• Air Defence & Support Company - provides Malta's primary air defence capability, armed with the Bofors 40mm L70 (currently being phased out)and ZPU-4 14.5mm AAMG as well as 81mm mortars, Type 69 RPG's and Browning .50 HMGs for ground support. Its primary role is the light anti-aircraft defence of Luqa Airport and other vulnerable points on the Maltese islands. Gunnery training and battery shooting practices are regularly held at Pembroke Ranges, St. Andrews. This sub-unit runs a training school conducting Junior Non-commissioned Officers Leadership development courses, Infantry trade courses, Ceremonial Saluting guns courses and AAMG courses. All the AFM ceremonial activities that involve the firing of the saluting guns are performed by this sub-unit. This sub-unit is also responsible for the administration and training of the Emergency Volunteer Reserve Force.
  • HQ Company - exercises command and control over the other sub-units.
  • Battle Honour
    • Egypt 1882
    • Operation Atalanta

Air Wing

The Air Wing of the Armed Forces of Malta is the aerial component of the current Maltese military. The Air Wing has responsibility for the security of Maltese airspace, conducts maritime patrol and Search and Rescue duties, and provides military assistance to other government departments of Malta.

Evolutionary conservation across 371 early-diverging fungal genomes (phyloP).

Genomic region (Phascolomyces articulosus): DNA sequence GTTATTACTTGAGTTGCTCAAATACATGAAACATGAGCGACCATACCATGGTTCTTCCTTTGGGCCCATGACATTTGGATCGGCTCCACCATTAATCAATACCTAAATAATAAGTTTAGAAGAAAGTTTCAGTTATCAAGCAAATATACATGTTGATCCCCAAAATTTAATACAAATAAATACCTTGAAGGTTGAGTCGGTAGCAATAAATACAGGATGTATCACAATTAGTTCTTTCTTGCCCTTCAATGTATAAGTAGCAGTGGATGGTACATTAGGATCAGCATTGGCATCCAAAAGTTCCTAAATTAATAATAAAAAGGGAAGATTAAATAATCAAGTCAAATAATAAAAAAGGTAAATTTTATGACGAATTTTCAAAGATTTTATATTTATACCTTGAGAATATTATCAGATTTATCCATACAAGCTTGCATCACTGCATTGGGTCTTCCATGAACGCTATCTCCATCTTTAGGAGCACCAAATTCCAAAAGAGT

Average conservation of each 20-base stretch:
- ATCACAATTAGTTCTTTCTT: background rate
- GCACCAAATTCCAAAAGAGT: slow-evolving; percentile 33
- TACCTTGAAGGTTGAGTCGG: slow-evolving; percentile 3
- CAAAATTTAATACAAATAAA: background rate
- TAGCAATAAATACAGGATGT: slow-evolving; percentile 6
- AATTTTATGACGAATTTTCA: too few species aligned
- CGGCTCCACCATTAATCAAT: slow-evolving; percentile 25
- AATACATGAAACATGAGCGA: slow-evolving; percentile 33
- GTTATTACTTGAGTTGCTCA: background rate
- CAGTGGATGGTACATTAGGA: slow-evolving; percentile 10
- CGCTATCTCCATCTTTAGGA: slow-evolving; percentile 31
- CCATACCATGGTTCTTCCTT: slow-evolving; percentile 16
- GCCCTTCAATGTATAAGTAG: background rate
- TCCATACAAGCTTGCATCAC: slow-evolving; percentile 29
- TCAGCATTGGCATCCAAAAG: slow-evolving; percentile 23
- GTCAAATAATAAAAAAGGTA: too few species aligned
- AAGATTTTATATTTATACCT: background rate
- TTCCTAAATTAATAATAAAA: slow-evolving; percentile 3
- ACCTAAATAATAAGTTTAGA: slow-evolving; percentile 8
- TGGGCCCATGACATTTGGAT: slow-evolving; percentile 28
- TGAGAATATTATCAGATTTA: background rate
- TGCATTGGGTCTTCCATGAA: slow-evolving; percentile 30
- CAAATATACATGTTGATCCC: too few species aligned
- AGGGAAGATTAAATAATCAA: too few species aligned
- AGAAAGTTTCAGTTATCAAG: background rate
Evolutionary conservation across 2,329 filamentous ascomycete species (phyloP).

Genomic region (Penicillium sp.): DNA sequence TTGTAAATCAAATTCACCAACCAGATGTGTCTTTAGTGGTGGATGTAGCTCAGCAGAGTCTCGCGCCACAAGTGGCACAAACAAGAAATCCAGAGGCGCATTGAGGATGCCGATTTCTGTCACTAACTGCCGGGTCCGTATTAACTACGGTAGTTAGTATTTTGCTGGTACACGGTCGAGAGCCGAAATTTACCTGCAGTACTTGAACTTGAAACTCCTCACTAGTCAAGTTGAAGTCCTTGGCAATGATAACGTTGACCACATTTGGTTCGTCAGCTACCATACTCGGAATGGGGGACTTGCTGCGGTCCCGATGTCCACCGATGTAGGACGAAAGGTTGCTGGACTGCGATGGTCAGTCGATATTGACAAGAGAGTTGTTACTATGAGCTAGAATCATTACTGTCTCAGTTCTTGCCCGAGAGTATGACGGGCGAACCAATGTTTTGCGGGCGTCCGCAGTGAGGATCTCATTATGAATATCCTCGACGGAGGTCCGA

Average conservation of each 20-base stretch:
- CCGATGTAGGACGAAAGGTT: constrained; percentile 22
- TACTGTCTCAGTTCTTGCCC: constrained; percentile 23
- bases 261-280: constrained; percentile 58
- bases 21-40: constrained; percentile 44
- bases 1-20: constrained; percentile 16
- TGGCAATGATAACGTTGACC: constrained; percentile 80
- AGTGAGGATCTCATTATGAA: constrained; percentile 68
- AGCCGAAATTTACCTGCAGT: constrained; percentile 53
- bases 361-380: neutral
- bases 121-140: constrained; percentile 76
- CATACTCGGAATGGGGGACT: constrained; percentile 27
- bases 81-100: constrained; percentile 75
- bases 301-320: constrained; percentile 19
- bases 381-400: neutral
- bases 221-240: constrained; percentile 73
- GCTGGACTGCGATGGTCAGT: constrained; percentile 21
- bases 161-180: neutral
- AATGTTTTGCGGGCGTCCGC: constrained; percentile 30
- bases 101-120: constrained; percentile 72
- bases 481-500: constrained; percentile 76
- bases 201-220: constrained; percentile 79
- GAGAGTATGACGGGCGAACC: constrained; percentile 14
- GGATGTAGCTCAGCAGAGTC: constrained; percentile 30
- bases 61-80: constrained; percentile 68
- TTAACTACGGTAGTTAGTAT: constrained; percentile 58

Maritime Squadron

The maritime squadron has a wide range of duties, including coast guard, customs, marine police, fisheries protection and search and rescue. Current maritime assets:

In Service Class Fleet # Builder/Origins[2] Year entered service Notes
1 "Modified" Diciotti class Offshore patrol vessel [3] (P 61) Fincantieri S.p.a. at Muggiano Shipyard  Italy 2005 Based on Corps of the Port Captaincies - Coast Guard vessesls
2 Protector Class Coastal Patrol Boat [4] (P 51, P 52) Bollinger Shipyards Incorporated, United States 2002 Based on Damen Stan 2600
1 Bremse Class Inshore Patrol Boat (Bremse Type KB123) [5] (P 32)  Germany 1992 Built for ex-East German Navy 1971-1972[6]
2 Swift Class Inshore Patrol Boat (P 23, P 24) Sewart Seacraft Limited United States 1971 Ex-US Coast Guard built in 1967 USA C6823 and USA C6824[6]
2 (CP800 Vittoria Melita Class Search and Rescue Launch [7] (Melita I, Melita II) Cantiere Navale Vittoria, Adria  Italy 1998
1 Fast-Interceptor Craft Rigid-hulled inflatable boat [8] (P 01) FB Design Srl  Italy 2006 Acquired in 2003
4 P21 class inshore patrol vessel [9] P21, P22, P23, P24 Austal, Perth  Australia[10] 2010 Ordered in Feb 2009. Two vessels were launched on October 6, 2009.[6] The four vessels (P21, P22, P23 and P24) were delivered in February 2010.

The European commission has voted 110 million euros in funds for the AFM. The government has purchased 4 new patrol vessels to upgrade and strengthen the maritime squadron as well as ordered a new offshore maritime surveillance aircraft.